* The ribbons in each row show all be visible and not covered by the left lapel. The top or only row show be 24mm below the point of the shoulder.

Scanned from ‘A Manual for the Wearing of Orders, Decorations and Medals’, Andrew Hanham, 2005, Spink & Sons ltd, London, pg 87

Army – Personnel ribbons width: 9.5mm. A single ribbon, or incomplete row of ribbons should be centered over the breast pocket button. The maximum number of ribbons in each row is either four or five, depending on the physigue of the individual and the type of uniform coat.

Scanned from ‘A Manual for the Wearing of Orders, Decorations and Medals’, Andrew Hanham, 2005, Spink & Sons ltd, London, pg 92

Royal Air Force – Personnel ribbons 11mm in depth. Senior ribbon worn nearest the lapel, and in the top row when more than one row is worn. A row should not consist of more than four ribbons, but when more than four are worn, they should be arranged to display as many complete rows of four as possible, with any incomplete row being placed centrally at the top and containing the ribbons of the most senior awards held.

All info from ‘A Manual for the Wearing of Orders, Decorations and Medals’, Andrew Hanham, 2005, Spink & Sons ltd, London

May 3, 2010

Lost & Found

Film,, Progress

Completely separate account btw, if you were wondering.

May 2, 2010

Ribbon Bars

Research

Image source

“Ribbons are read right to left, top-to-bottom”

How are these ribbons mounted?

Types

Ribbon strips are widths of riband which are won alone to signify the orders, decorations and medals which the wearer has received. They are usually worn with uniform, and are placed above the left breast pocket.

Medal ribbons may be sewn onto strips of buckram or similar material and then stitched on to the uniform or coat; or they may be sewn onto a brooch pin, allowing them to be detached from the coat or uniform as required.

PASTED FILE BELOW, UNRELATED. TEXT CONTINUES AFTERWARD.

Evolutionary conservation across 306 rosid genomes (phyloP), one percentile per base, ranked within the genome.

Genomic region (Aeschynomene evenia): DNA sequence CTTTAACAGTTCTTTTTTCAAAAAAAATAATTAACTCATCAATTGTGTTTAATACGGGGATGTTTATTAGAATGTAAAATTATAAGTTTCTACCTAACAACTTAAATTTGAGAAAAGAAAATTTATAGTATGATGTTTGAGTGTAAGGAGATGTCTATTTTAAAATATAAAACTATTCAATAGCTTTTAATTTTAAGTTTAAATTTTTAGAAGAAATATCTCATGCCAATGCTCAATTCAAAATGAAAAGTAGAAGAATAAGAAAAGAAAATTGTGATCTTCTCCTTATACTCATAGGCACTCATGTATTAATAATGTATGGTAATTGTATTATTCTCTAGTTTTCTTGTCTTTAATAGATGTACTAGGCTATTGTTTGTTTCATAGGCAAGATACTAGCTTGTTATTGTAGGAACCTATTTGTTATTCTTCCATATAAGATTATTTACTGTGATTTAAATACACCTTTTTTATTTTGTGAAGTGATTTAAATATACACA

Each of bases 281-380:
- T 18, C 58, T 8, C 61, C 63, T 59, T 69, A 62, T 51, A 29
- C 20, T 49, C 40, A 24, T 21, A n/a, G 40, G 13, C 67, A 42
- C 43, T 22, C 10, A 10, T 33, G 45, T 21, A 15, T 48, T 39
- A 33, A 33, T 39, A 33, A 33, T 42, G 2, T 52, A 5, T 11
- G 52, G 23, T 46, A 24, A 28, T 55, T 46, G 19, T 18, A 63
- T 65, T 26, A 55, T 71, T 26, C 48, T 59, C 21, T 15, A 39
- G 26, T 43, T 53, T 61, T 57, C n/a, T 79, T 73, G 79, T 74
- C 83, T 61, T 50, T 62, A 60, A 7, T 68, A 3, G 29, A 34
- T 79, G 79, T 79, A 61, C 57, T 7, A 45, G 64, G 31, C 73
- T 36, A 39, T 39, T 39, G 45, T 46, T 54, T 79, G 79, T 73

*All British orders, decorations and medals may be represented on the ribbon bar with the exception of the Orders of the Garter and the Thistle, and the two Baronets’ Badges.

Arrangement

Ribbons are arranged side-by-side in strict accordance with the ‘order of wear’ with no gaps showing and no overlapping.

Dimensions of Ribbons

The depth of ribbons (i.e. from top to bottom) should measure 13mm for the Royal Navy; 9.5mm for the Royal Marines and the Army; and 1.1mm for the RAF.

Scanned from ‘A Manual for the Wearing of Orders, Decorations and Medals’, Andrew Hanham, 2005, Spink & Sons ltd, London, pg 37

So the width of ribbons on a panel are different depending on what outfit you are in… Maximum width: 51mm (Order of Merit)

May 2, 2010

Why didn,t I think of YouTube

Film,, Progress,, Research

I don’t think I’ll be wanting to use the language of the medals though, seems like there’s a whole world behind them. Thinking of sticking to ribbons only…

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To-Do List
  • Do mock-up of Jacket and figure out max ribbon panel count
  • Figure out number of categories & order ribbons!
  • Obtain statistics for the categories
  • Visit Imperial War Museum
  • Visit National Army Museum
  • Visit the 'Decode' Exhibition at V&A
  • Explore visual culture of War - information graphics?